“It’s not time for a baby to be born,
With a land betrayed by war and hatred
And a comet that cuts the sky to warn
That time is running out and the sun is burning late. ”
-Madeleine L’Engle, “Risk of Birth”
Feast of the Holy Innocents (aka Children’s Day or Innocent Day), referring to Matthew’s account of King Herod’s order to kill all male babies in and around Bethlehem in order to suppress a potential rival, was founded in the fifth century BC. Some Christian communions in the West officially mark December 28 or, in the East, December 29.
However, in most congregations, this ritual is mostly forgotten. You can understand why. Who wants to stop chirping songs, the scene of ornate trees and lighted homes, and the post-Christmas sale with the story of the baby massacre?
Needless to say, several church Christmas selections, if any, with children in bathrobes and various other improvised costumes, include the story of Matthew 2. Candlelight services on Christmas Eve ignore this Christmas story.
It’s a fun story. It is certainly not suitable for young children (like many other stories in the Bible). Fortunately, few people today remember that in some European communities before the 17th century, the day began with parents beating their children to remind them of the suffering of these newborns, who – as it sounds scary – are considered the first martyrs.
But the church ignores this holiday to our peril and the integrity of our proclamation.
A lesson from Iraq
In 2003, I was asked to lead a final group of volunteers to join a delegation of activists present in Iraq, trying to testify and tell a different story about the reality of that corrupt country – which would only be reinforced by the US invasion.
I was in trouble on a long flight to Amman in Jordan, and then the first two hours – to the Iraqi border – a 12-hour drive through the desert. Although not because of my destination. Two days before leaving, I suddenly remembered that I had an Israeli customs stamp in my passport. You cannot enter Iraq if you have such a stamp.
There was no time to get a new passport. Urgent attempts to wash that stamp from my passport did not work. So I stapled a photocopy of my birth certificate to that page, hoping it would distract Iraqi customs officers. But mentally I was preparing to hitchhike two hours back to Amman from the Iraqi border.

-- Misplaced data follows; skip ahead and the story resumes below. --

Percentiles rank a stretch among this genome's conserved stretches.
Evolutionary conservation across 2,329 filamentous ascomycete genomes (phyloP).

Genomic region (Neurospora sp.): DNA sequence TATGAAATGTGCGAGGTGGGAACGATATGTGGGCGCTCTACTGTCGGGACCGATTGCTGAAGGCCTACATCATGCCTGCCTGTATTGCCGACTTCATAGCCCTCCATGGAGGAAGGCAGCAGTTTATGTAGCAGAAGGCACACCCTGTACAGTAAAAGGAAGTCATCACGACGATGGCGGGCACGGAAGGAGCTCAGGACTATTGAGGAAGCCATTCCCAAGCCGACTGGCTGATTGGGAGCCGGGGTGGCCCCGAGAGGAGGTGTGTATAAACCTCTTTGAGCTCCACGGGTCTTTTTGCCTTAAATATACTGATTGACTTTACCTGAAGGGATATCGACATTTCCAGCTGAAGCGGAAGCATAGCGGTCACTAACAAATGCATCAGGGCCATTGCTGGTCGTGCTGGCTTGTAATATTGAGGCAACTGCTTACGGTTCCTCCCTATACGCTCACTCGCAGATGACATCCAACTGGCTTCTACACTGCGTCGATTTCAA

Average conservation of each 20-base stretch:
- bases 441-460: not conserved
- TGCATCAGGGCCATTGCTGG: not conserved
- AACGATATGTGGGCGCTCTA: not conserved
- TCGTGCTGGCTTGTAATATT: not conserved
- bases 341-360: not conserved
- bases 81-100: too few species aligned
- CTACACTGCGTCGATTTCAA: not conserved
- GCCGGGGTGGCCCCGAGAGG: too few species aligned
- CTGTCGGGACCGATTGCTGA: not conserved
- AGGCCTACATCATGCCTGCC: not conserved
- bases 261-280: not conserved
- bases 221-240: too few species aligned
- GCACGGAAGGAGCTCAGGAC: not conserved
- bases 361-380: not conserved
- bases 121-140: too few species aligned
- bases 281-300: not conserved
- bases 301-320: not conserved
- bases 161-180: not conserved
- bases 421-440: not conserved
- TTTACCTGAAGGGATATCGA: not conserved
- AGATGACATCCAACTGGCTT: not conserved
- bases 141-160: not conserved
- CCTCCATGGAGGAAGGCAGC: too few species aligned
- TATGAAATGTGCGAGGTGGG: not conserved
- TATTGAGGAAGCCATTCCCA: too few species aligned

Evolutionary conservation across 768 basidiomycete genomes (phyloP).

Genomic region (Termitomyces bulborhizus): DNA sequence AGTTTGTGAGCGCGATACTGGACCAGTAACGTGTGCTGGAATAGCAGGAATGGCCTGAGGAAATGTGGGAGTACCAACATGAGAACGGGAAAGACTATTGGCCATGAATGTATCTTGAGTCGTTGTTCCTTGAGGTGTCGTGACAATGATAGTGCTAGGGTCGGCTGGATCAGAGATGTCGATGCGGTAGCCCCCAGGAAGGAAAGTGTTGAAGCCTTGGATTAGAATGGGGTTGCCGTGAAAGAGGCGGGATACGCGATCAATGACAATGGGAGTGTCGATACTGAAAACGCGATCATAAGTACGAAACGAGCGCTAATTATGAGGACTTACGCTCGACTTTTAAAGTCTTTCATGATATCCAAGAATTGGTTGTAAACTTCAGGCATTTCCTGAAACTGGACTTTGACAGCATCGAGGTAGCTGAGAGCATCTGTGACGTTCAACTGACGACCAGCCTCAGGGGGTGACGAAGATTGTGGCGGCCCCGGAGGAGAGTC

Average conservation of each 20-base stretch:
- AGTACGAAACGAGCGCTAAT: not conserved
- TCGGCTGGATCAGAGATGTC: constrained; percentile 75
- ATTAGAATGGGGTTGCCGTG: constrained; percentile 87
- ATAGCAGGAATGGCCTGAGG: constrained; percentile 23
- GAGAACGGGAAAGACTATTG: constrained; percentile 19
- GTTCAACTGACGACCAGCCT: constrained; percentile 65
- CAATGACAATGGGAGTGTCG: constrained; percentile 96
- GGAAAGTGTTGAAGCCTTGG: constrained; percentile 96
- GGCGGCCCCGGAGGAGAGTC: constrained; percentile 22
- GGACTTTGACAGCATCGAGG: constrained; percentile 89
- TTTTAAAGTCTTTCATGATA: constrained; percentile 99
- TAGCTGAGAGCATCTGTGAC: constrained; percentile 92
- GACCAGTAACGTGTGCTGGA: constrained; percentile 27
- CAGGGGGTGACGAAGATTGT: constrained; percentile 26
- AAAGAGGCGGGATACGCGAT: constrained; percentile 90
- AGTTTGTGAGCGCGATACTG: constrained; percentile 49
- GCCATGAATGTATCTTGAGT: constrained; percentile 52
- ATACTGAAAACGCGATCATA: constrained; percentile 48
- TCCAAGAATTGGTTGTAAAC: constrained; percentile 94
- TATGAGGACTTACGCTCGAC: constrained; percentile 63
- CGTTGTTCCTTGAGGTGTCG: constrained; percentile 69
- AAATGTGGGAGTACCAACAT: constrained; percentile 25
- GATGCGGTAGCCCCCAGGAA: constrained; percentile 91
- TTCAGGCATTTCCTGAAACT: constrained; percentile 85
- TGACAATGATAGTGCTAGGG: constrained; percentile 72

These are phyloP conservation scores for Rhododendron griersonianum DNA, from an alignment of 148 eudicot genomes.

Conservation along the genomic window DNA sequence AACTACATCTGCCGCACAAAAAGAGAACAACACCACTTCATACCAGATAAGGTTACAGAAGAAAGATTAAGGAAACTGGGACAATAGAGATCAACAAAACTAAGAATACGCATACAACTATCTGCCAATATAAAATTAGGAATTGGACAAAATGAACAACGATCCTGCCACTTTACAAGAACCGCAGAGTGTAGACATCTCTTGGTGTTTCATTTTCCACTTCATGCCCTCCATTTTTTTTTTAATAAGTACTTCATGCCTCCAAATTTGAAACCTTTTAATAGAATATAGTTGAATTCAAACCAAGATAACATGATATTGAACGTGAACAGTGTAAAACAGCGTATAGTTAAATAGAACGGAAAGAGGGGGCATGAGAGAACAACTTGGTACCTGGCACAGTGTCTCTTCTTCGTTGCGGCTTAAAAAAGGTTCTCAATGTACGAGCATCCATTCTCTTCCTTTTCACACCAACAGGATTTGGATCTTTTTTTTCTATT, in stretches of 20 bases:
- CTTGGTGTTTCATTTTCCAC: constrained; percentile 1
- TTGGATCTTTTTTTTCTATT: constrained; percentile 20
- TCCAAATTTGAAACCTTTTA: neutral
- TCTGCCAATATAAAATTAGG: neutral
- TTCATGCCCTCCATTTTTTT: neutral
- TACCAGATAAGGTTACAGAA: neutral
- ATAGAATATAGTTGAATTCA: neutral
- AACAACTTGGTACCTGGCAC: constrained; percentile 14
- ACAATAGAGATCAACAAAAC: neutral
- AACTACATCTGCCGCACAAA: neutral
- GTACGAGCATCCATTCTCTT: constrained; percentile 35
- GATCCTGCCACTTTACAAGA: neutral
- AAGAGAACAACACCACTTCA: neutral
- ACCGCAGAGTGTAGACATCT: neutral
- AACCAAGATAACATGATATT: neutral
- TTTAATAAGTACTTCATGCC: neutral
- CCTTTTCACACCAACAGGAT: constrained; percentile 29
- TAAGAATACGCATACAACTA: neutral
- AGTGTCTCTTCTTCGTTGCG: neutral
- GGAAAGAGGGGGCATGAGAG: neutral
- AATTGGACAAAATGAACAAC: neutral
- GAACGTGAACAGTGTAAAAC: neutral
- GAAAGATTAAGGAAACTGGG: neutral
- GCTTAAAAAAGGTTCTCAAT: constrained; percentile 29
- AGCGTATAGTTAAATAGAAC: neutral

Just as I feared, the deception failed. Fortunately, our experienced van driver knew that a bribe of 30,000 Iraqi dinars would be enough. Yes. I repaid our smart driver $ 10 in U.S. currency and thanked him.
During my three weeks in Iraq – I returned home less than three weeks before the Shock and Awe bombing and US troop invasion – I developed a lasting friendship with my assigned roommate, Ed, of northern New York, who has been trying to divert attention for years. the public on the exponential growth of the U.S. campaign of targeted drone attacks. (A campaign significantly escalated by President Obama to avoid the political cost to troop victims.)
Ed, along with 15 other members of the joint delegation of Voices in the Wild and the Christian Peacemaker Teams, remained in Baghdad through bombing and invasion, hidden in the basement of the hotel.
Ed and I have corresponded constantly ever since. I documented one part of our exchange, during the later season of the upcoming national crisis, this one during Advent, where I ended Ed’s note with: “There is agony in the air and we must listen to the sounds of angelic wings. ”
To which Ed replied, “Nor, alas, do we dare neglect waving devil’s tails.”
Birth as a ‘passive symbol’
According to the US Supreme Court (Lynch v. Donnelly, 1984), the traditional scene of the nativity scene in the courthouse shown on Christmas has become a “passive symbol”. In a case that supports a 40-year-old tradition in Pawtucket, RI, of setting up a city-sponsored Christmas exhibit (which included Santa Claus), Chief Justice Warren Burger wrote that it “breeds the spirit of friendship” and “serves the commercial interests” of retailers. .
“When the agony is in the air, we must listen to the sound of angel’s wings and the beating of devil’s tails. Each provides an essential context for the interpretation of the other. ”
The hint of Advent and Christmas is this: when the agony is in the air, we must listen to the sound of angel wings and the beating of devil’s tails. Each provides an essential context for the interpretation of the other.